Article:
While depository safes are unarguably highly convenient for businesses that operate while holding large amounts of cash on a daily basis, these models come with several trade-offs. For instance, due to their mailbox-like design—these models are provided with a fixed slot for depositing items into the safe, which can then be opened only by the individual with access to the safe’s key or lock combination—as of now, no model of the depository safe is fireproof. Because of this factor, while depository safes might be ideal for temporarily holding items like cash and important documents, it is not recommended to leave these valuables in the safe for long periods of time—ideally, not even overnight.
Fire safes may be acquired as a precaution for fireproofing the items that are to be stored, but fire safes generally have less protection against theft—because of this, it is recommended to deposit important items like cash or documents in banks or in higher-security safes especially at night or after business hours. Again, while the model might be convenient for maximum protection against theft without impeding quick and easy deposits, its vulnerability to fire damage is a very important trade-off and limitation to consider, not only for establishments that are highly prone to fire but for all businesses considering acquiring a model as well.
It must be kept in mind that while most models of the depository safe are considerably highly resistant to theft, fire is another important factor to consider in securing your valuables. The very first consideration in procuring a safe, after all, is finding a means to protect all these valuables from as many factors as possible.
Furthermore—and especially in the case of safes—size does matter. Aside from considering the storage capacity of the safe, both the size of the depositing slot and the distance between the slot and the bottom of the safe’s insides—what is called the depository distance—are crucial considerations in procuring depository safes, since the ease with which anyone can access the safe’s contents without a key or the lock combination depends on these dimensions.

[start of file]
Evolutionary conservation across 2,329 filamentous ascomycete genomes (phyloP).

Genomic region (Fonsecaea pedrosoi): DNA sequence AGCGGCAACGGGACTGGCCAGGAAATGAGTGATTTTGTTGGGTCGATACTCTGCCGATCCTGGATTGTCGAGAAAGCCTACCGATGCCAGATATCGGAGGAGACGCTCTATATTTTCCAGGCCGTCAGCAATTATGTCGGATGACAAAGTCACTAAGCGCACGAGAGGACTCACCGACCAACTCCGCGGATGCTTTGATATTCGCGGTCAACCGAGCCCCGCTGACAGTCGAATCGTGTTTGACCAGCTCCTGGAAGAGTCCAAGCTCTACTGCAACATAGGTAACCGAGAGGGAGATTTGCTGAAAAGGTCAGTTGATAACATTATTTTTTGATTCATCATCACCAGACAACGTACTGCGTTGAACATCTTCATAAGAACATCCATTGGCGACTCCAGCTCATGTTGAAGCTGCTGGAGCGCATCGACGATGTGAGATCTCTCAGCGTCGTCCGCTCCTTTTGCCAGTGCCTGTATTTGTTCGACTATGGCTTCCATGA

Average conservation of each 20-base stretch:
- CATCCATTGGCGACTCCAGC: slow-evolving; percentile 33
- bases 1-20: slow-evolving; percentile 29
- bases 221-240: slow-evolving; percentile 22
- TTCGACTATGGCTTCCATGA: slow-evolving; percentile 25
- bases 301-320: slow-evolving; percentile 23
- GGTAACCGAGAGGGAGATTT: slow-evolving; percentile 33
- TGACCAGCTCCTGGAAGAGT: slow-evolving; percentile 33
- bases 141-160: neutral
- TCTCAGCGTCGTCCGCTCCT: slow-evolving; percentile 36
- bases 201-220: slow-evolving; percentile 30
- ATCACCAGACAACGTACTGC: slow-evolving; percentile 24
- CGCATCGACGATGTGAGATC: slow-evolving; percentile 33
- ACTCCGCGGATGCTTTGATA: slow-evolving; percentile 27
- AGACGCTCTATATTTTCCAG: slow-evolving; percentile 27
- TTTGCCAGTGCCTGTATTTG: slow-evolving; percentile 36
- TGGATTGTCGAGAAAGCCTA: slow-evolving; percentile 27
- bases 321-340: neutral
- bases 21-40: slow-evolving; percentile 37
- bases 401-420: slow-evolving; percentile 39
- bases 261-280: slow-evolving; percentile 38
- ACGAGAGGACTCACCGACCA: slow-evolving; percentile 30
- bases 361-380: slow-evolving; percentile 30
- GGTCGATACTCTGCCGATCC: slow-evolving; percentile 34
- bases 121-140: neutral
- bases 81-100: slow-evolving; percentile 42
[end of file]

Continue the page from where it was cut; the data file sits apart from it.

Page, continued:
For instance, the longer the distance is and the smaller the slot is, the harder it would be to access the contents of the safe without the key or the combination. Smaller slots, however, would mean that cash or documents cannot be deposited in bulk, and should instead be stored inside the safe by depositing in successive batches, which is potentially time-consuming—and this could be detrimental to busy establishments.
Most models of the depository safe, however, are built with highly useful anti-fish baffles, which work by keeping the safe secure from attempts to fish out its contents through the slot—another consideration before buying a safe. The anti-fish baffles are jagged teeth—very much like a shark’s set of teeth—on the edge of the depositing slot, preventing anyone from using coat hangers or other tools to fish the contents out of the safe. Several drop safe models—smaller models of the depository safe—also have similar anti-fish baffles, but with lower security ratings. The slots on depository safes can be usually found either on top or in front of the safe, and the depository distance depends directly on the size of the safe. The security ratings of the anti-fish baffles depend on the specific model.
It is important to be aware of these trade-offs and limitations before purchasing a depository safe—not only because these may not be suitable to your specific needs, but also because these trade-offs may spell all the difference between the safety and the loss of your valuables in the future.